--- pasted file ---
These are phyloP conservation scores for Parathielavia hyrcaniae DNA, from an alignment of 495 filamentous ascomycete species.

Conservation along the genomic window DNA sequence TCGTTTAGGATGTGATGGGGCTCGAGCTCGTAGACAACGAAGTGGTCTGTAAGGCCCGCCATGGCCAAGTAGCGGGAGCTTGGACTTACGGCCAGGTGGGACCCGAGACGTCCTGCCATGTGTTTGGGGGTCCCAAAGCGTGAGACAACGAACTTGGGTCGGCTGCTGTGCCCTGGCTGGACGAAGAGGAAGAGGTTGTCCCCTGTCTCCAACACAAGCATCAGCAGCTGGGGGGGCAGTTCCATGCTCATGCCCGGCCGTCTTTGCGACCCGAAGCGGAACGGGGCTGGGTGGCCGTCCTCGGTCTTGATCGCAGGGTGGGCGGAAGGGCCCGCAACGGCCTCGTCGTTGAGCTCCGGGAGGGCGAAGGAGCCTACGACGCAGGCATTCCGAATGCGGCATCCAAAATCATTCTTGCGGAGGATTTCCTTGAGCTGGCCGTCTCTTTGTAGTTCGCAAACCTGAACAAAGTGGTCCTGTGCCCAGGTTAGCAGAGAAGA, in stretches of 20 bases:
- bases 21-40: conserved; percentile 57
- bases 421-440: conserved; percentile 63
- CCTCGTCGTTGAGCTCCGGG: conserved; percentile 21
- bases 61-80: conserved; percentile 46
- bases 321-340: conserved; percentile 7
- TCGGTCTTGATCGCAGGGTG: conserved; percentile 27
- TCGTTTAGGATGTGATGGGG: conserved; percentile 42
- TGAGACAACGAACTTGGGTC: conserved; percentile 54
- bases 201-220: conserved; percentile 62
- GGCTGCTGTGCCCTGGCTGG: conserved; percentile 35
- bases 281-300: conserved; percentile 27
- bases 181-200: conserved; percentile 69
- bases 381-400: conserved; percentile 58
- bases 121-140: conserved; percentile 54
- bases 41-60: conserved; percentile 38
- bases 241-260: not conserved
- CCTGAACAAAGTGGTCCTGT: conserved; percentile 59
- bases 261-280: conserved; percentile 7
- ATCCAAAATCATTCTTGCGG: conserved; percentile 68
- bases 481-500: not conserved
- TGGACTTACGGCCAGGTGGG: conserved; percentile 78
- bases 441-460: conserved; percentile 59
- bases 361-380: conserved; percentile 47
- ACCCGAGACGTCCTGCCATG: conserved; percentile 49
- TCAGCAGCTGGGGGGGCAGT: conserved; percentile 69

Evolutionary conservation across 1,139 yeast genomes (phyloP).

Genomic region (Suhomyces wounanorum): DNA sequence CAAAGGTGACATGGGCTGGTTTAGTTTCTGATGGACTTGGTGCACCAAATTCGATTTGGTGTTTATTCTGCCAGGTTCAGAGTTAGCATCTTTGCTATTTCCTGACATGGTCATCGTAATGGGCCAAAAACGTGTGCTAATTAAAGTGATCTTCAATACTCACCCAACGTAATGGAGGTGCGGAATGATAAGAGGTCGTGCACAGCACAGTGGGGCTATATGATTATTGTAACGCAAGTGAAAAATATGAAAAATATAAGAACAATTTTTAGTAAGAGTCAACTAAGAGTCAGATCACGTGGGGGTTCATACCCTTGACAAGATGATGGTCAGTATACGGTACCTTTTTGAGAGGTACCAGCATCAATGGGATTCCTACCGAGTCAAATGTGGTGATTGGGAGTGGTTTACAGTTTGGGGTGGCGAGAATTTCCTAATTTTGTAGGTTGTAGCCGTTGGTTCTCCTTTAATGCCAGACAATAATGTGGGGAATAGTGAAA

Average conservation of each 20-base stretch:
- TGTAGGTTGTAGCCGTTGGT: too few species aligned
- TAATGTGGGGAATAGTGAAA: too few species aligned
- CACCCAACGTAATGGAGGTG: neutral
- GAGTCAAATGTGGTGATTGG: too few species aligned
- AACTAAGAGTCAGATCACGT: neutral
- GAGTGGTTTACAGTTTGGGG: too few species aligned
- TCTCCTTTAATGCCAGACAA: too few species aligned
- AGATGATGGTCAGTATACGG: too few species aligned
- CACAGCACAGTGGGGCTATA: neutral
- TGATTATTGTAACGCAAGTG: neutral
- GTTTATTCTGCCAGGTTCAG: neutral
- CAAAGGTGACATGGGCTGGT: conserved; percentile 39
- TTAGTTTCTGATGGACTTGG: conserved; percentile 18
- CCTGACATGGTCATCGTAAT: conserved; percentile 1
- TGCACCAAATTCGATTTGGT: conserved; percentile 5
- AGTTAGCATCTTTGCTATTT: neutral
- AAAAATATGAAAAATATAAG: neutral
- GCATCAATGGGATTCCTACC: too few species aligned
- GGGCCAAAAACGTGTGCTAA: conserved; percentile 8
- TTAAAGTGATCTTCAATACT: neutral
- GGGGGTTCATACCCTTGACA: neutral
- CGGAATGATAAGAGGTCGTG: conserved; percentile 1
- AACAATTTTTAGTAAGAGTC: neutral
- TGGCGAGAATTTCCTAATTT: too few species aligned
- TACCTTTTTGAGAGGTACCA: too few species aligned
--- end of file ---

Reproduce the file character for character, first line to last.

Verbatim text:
These are phyloP conservation scores for Parathielavia hyrcaniae DNA, from an alignment of 495 filamentous ascomycete species.

Conservation along the genomic window DNA sequence TCGTTTAGGATGTGATGGGGCTCGAGCTCGTAGACAACGAAGTGGTCTGTAAGGCCCGCCATGGCCAAGTAGCGGGAGCTTGGACTTACGGCCAGGTGGGACCCGAGACGTCCTGCCATGTGTTTGGGGGTCCCAAAGCGTGAGACAACGAACTTGGGTCGGCTGCTGTGCCCTGGCTGGACGAAGAGGAAGAGGTTGTCCCCTGTCTCCAACACAAGCATCAGCAGCTGGGGGGGCAGTTCCATGCTCATGCCCGGCCGTCTTTGCGACCCGAAGCGGAACGGGGCTGGGTGGCCGTCCTCGGTCTTGATCGCAGGGTGGGCGGAAGGGCCCGCAACGGCCTCGTCGTTGAGCTCCGGGAGGGCGAAGGAGCCTACGACGCAGGCATTCCGAATGCGGCATCCAAAATCATTCTTGCGGAGGATTTCCTTGAGCTGGCCGTCTCTTTGTAGTTCGCAAACCTGAACAAAGTGGTCCTGTGCCCAGGTTAGCAGAGAAGA, in stretches of 20 bases:
- bases 21-40: conserved; percentile 57
- bases 421-440: conserved; percentile 63
- CCTCGTCGTTGAGCTCCGGG: conserved; percentile 21
- bases 61-80: conserved; percentile 46
- bases 321-340: conserved; percentile 7
- TCGGTCTTGATCGCAGGGTG: conserved; percentile 27
- TCGTTTAGGATGTGATGGGG: conserved; percentile 42
- TGAGACAACGAACTTGGGTC: conserved; percentile 54
- bases 201-220: conserved; percentile 62
- GGCTGCTGTGCCCTGGCTGG: conserved; percentile 35
- bases 281-300: conserved; percentile 27
- bases 181-200: conserved; percentile 69
- bases 381-400: conserved; percentile 58
- bases 121-140: conserved; percentile 54
- bases 41-60: conserved; percentile 38
- bases 241-260: not conserved
- CCTGAACAAAGTGGTCCTGT: conserved; percentile 59
- bases 261-280: conserved; percentile 7
- ATCCAAAATCATTCTTGCGG: conserved; percentile 68
- bases 481-500: not conserved
- TGGACTTACGGCCAGGTGGG: conserved; percentile 78
- bases 441-460: conserved; percentile 59
- bases 361-380: conserved; percentile 47
- ACCCGAGACGTCCTGCCATG: conserved; percentile 49
- TCAGCAGCTGGGGGGGCAGT: conserved; percentile 69

Evolutionary conservation across 1,139 yeast genomes (phyloP).

Genomic region (Suhomyces wounanorum): DNA sequence CAAAGGTGACATGGGCTGGTTTAGTTTCTGATGGACTTGGTGCACCAAATTCGATTTGGTGTTTATTCTGCCAGGTTCAGAGTTAGCATCTTTGCTATTTCCTGACATGGTCATCGTAATGGGCCAAAAACGTGTGCTAATTAAAGTGATCTTCAATACTCACCCAACGTAATGGAGGTGCGGAATGATAAGAGGTCGTGCACAGCACAGTGGGGCTATATGATTATTGTAACGCAAGTGAAAAATATGAAAAATATAAGAACAATTTTTAGTAAGAGTCAACTAAGAGTCAGATCACGTGGGGGTTCATACCCTTGACAAGATGATGGTCAGTATACGGTACCTTTTTGAGAGGTACCAGCATCAATGGGATTCCTACCGAGTCAAATGTGGTGATTGGGAGTGGTTTACAGTTTGGGGTGGCGAGAATTTCCTAATTTTGTAGGTTGTAGCCGTTGGTTCTCCTTTAATGCCAGACAATAATGTGGGGAATAGTGAAA

Average conservation of each 20-base stretch:
- TGTAGGTTGTAGCCGTTGGT: too few species aligned
- TAATGTGGGGAATAGTGAAA: too few species aligned
- CACCCAACGTAATGGAGGTG: neutral
- GAGTCAAATGTGGTGATTGG: too few species aligned
- AACTAAGAGTCAGATCACGT: neutral
- GAGTGGTTTACAGTTTGGGG: too few species aligned
- TCTCCTTTAATGCCAGACAA: too few species aligned
- AGATGATGGTCAGTATACGG: too few species aligned
- CACAGCACAGTGGGGCTATA: neutral
- TGATTATTGTAACGCAAGTG: neutral
- GTTTATTCTGCCAGGTTCAG: neutral
- CAAAGGTGACATGGGCTGGT: conserved; percentile 39
- TTAGTTTCTGATGGACTTGG: conserved; percentile 18
- CCTGACATGGTCATCGTAAT: conserved; percentile 1
- TGCACCAAATTCGATTTGGT: conserved; percentile 5
- AGTTAGCATCTTTGCTATTT: neutral
- AAAAATATGAAAAATATAAG: neutral
- GCATCAATGGGATTCCTACC: too few species aligned
- GGGCCAAAAACGTGTGCTAA: conserved; percentile 8
- TTAAAGTGATCTTCAATACT: neutral
- GGGGGTTCATACCCTTGACA: neutral
- CGGAATGATAAGAGGTCGTG: conserved; percentile 1
- AACAATTTTTAGTAAGAGTC: neutral
- TGGCGAGAATTTCCTAATTT: too few species aligned
- TACCTTTTTGAGAGGTACCA: too few species aligned